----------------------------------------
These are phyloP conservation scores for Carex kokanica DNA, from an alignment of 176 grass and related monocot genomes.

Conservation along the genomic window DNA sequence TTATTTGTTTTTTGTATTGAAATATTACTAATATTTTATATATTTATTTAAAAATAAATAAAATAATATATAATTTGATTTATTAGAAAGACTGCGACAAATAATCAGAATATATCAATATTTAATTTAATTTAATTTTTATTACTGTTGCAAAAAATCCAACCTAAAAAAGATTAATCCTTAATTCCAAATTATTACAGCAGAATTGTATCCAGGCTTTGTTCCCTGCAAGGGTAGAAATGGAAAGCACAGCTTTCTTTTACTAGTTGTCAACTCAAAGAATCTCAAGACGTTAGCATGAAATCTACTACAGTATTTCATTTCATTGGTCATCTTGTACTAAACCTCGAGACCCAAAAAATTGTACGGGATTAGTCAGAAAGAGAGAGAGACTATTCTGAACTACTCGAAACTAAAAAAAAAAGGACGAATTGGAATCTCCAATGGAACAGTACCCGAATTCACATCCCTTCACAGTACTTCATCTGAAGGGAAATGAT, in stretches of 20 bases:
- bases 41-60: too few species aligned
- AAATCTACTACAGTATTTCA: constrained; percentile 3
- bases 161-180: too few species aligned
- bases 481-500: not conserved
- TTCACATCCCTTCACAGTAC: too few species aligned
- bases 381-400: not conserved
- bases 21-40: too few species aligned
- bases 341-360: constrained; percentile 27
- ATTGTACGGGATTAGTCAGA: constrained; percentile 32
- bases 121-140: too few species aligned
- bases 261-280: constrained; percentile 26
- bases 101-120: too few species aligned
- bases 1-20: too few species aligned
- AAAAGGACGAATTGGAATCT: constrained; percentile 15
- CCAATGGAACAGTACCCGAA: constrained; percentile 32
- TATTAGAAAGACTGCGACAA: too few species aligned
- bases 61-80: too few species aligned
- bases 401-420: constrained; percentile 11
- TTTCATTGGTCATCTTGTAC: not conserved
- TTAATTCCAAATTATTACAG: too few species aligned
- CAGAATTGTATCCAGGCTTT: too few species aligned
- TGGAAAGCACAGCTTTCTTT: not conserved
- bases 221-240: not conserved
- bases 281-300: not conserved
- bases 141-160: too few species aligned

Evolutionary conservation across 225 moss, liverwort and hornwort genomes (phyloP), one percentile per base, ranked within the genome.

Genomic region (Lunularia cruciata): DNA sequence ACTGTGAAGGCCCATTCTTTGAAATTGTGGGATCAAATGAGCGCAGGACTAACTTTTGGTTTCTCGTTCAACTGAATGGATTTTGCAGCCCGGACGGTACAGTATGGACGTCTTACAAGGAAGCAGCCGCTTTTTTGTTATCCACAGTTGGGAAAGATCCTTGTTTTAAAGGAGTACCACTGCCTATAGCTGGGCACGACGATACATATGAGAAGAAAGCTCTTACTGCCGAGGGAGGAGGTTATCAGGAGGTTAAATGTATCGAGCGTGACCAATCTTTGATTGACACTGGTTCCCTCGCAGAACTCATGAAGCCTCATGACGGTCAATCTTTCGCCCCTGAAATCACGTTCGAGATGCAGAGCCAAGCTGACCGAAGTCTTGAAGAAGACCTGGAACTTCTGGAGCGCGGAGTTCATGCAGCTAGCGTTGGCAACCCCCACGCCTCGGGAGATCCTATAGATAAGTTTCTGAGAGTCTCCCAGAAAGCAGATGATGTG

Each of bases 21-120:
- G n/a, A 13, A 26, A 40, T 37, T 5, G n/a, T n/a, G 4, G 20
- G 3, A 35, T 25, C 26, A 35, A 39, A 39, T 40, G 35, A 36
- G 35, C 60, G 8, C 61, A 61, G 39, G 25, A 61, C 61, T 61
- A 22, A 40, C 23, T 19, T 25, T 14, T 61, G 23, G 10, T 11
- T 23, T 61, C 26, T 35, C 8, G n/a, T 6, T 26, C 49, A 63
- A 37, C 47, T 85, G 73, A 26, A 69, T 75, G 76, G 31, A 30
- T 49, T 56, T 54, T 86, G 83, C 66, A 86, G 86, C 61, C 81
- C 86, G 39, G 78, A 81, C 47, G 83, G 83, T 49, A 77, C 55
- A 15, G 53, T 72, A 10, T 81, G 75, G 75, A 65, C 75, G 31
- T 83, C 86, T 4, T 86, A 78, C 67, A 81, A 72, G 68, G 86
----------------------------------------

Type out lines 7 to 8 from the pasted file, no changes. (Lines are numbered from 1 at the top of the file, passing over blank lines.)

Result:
- TTCACATCCCTTCACAGTAC: too few species aligned
- bases 381-400: not conserved